Looking for God in a World of Hatred and Anger
What can you believe in, or do you still believe to be true, that anger and hatred hasn’t destroyed?
My friend leaned in with tears on his face and asked how could there be a God when the world is ready to collapse under the weight of its own hatred and anger?
Forever ready to defend personal belief, and the search for God, I just sat and stared at him with no answer.
Where is God in a world where families split angry over politics, innocents are murdered because of their choice of faith, and political leaders use religion as a shield made of their own hatred against anyone who has different values, or way of life?
Even our religious role models, wrapped in their own fury, are often the people who drive us away from seeking God as they try and teach us that only they know the path, and we can never find God without them.
I was sitting with my young friend late at night having that last glass of wine. Everyone who had been part of our dinner group had left, and there was just us at the end of the bar quietly talking.
My friend was in his mid-30s, two young kids, and recently divorced. His trust in just about everything in life was shattered, but his tears were for the loss of his faith. “I want to believe, but I can’t find God,” he said.
Thinking about God in a time where we doubt facts, but cherish a false intellect demanding proof for everything, then believing nothing that is presented to us, is a mind shattering task.
We want to believe in faith, but we have lost the faith to believe in anything
When you have lost faith in most everything in your life, what is left? What can you believe in, or do you still believe to be true, that anger and hatred hasn’t destroyed?
When most of what you believe to be true is lost in life, there is nothing left but raw emotion. When you no longer trust facts presented by others, you have to trust your emotions to survive. When you have nothing left to believe in is when most people discover faith.
We talked about his love for his children. The divorce had left both of the kids struggling to get through the school year. They were young enough to understand their lives were now different forever, but too young to not be angry at everyone.
“I love my children so much I would die for them,” he said.
Love is an overused word. We throw it out at the end of phone call to family, we add it in a text to someone we miss, we whisper it to the ones we choose to spend our lives with, and we take love for granted until it is lost or dies.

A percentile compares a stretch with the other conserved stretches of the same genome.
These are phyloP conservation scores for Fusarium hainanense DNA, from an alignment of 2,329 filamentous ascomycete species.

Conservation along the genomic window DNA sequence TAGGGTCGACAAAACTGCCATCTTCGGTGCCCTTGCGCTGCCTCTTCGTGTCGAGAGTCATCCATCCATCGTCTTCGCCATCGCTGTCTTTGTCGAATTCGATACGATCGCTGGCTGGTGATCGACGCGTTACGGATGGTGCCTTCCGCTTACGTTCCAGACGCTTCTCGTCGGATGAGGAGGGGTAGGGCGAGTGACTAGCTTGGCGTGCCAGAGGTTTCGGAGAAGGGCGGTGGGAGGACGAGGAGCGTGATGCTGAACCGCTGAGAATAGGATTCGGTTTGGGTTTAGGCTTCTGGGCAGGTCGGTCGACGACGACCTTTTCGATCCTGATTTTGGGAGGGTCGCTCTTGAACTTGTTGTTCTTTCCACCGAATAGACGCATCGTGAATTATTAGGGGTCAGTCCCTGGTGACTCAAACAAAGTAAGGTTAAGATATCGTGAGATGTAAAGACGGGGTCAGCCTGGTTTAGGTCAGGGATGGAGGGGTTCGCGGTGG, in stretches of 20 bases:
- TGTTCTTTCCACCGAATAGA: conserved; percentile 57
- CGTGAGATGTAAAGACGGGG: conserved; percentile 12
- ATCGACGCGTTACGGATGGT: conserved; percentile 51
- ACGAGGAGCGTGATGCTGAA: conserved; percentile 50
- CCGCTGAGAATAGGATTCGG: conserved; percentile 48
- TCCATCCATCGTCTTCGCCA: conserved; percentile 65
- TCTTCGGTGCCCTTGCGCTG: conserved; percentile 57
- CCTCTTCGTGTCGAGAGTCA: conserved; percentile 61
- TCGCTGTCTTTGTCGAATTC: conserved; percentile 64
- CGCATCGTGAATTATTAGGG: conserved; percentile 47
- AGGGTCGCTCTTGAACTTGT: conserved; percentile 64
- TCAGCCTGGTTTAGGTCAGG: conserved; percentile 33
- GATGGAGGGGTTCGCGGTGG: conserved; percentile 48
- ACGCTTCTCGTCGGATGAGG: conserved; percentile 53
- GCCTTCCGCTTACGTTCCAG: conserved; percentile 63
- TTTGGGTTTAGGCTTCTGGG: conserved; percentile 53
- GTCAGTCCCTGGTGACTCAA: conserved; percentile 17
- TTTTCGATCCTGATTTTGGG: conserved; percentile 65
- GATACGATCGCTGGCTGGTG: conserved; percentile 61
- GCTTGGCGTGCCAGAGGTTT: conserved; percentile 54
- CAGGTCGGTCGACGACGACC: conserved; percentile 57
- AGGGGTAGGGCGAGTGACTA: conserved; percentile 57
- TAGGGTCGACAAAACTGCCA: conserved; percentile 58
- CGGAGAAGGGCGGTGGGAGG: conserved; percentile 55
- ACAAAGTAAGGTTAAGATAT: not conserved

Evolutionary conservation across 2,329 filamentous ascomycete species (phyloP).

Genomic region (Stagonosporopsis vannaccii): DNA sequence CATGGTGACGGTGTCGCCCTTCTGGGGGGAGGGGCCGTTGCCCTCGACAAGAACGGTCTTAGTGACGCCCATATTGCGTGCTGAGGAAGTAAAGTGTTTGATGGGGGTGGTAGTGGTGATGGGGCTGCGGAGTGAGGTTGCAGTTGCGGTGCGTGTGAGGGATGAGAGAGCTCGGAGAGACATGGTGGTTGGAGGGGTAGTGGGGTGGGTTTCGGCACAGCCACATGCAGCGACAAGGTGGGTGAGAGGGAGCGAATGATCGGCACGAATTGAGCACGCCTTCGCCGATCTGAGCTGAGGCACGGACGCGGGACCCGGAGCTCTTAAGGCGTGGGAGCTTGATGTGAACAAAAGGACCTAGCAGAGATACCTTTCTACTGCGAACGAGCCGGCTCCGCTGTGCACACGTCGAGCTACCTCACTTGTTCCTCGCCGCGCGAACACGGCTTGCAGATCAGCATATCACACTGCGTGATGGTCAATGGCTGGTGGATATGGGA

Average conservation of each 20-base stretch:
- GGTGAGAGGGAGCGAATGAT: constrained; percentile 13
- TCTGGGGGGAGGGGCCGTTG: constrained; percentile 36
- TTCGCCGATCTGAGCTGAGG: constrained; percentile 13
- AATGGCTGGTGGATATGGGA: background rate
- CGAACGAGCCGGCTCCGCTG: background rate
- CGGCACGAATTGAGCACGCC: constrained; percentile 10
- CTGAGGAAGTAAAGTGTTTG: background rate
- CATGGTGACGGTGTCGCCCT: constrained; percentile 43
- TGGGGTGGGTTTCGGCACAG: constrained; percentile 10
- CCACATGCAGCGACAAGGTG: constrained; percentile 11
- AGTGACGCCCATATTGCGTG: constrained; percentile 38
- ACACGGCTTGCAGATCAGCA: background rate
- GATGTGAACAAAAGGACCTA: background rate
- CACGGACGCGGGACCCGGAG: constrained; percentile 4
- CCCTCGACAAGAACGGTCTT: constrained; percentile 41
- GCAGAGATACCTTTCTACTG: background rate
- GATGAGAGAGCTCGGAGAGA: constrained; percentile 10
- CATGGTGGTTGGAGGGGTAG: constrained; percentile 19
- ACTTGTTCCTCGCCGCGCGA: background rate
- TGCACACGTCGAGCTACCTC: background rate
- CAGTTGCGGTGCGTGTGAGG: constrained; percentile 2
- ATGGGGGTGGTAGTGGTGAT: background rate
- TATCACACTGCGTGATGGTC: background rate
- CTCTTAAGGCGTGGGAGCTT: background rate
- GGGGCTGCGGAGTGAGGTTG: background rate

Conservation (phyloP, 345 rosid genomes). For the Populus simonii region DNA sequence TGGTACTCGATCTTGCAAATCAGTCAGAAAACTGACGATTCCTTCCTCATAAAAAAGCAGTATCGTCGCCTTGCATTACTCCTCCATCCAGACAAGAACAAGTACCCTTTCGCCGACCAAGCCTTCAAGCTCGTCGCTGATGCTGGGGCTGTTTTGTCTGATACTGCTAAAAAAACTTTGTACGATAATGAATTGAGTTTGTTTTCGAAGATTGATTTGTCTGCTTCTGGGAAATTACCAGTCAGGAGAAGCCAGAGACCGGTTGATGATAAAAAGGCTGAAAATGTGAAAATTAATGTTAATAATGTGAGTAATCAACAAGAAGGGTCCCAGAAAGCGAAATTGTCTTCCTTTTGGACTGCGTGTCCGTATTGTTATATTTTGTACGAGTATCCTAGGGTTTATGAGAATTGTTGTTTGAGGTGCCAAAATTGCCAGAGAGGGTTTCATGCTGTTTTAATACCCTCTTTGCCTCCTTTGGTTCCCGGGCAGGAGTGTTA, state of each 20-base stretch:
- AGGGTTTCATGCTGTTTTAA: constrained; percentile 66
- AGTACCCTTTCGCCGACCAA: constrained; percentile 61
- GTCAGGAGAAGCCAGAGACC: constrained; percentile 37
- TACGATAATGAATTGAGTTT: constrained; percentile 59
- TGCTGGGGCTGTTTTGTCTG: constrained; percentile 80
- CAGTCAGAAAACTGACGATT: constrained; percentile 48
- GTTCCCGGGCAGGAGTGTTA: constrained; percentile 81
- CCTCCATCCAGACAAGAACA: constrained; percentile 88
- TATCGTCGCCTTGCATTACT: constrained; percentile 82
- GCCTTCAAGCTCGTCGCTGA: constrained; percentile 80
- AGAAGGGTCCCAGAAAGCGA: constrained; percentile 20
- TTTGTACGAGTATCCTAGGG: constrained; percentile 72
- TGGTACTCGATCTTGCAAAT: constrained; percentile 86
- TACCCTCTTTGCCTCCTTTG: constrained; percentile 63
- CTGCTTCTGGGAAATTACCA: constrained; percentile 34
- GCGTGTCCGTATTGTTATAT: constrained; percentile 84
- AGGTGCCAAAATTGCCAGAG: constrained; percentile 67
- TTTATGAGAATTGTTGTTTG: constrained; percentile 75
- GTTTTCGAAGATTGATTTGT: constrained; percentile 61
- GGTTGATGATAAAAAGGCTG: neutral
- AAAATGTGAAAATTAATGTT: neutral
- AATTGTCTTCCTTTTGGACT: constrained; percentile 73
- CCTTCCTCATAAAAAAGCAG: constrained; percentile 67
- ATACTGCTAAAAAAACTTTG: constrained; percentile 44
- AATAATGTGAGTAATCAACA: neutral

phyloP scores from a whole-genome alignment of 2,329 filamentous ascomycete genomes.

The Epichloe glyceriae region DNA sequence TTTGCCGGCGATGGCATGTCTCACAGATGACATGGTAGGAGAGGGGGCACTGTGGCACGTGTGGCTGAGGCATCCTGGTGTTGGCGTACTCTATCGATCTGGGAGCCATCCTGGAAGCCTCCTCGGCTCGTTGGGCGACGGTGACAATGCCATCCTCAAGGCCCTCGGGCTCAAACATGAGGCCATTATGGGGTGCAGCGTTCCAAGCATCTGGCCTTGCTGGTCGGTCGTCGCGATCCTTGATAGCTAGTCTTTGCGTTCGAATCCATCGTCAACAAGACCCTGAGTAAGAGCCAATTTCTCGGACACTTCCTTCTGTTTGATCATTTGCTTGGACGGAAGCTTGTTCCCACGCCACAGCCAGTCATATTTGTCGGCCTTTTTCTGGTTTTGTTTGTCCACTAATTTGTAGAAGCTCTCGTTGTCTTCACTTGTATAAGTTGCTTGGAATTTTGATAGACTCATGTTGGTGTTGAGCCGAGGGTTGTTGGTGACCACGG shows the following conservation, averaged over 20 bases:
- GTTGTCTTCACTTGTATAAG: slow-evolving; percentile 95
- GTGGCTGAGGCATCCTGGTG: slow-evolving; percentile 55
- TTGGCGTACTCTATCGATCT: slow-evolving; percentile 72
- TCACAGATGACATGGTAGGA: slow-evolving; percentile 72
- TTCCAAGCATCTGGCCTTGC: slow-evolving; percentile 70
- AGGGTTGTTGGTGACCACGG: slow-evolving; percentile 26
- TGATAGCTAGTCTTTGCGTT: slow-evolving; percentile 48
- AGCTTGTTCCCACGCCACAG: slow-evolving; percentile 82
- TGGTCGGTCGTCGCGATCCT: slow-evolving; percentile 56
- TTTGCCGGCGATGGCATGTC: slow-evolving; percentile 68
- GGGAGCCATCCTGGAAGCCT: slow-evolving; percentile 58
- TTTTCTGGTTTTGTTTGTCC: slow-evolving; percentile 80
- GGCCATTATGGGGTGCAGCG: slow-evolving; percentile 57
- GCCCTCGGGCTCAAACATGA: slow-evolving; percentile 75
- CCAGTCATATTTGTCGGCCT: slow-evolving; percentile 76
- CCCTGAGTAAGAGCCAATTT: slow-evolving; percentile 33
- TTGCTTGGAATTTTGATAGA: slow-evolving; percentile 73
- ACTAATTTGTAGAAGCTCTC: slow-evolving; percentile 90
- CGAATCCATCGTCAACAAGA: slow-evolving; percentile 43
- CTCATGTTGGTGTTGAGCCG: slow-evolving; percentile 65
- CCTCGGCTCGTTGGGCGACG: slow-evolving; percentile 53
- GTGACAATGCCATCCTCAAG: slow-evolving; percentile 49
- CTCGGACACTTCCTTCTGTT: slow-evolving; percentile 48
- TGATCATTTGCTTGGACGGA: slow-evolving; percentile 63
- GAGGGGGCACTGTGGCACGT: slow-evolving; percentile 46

Is love a willingness to die for your kids? If there was a truck heading down the street toward one of your children, would you jump in and save the kid at the loss of your own life?
There are few parents on the planet who wouldn’t make that choice, although on certain days with teenagers it might have been us throwing the kids in front of the truck, but for a parent there would not have to be a decision, it would just happen.
His sacrifice is an act of love, but show me love? Lay it here on the desk? Where can I wrap my hands around this thing called love?
What about anger? My friend worked with someone who turned out to be a hateful human being. The person was a taker to the extremes, who ended up hurting everyone who had given him a hand up, such as my friend, and that person still carries an anger the explodes within minutes if you encounter him.
Hate and anger is all around us, we can feel it, and we can experience it randomly all day no matter where you live these days. Twenty minutes of news on any channel leaves you wanting to crawl under a table with a bottle of good wine and hide until the world swings back toward some normalcy.
But show me this anger? We experience it, and at times it does feel palatable, but anger is an expression of what we feel, and who we are, and again, can’t be touched or tossed on this table so we can all take a look at it.
Looking for God in a world of hatred and anger demands you have the strength to see through this wall of negativity, and past those whose self-righteousness, arrogance, and belief their way is the only way that discourages anyone from seeking God on your own terms
Seeking God in a world of anger requires you seeking Him by finding your own way. Love, anger and faith all exist, although I have never touched any of these emotions, I believe they are real because I have seen the expression of all these in life.
The anger in the world is an expression of man and has little to do with God.
Faith is an emotion you have to find on your own, in your own way, and you must find your own path to God. In a world of such anger and hatred, has there ever been a better time to see if you can find this path?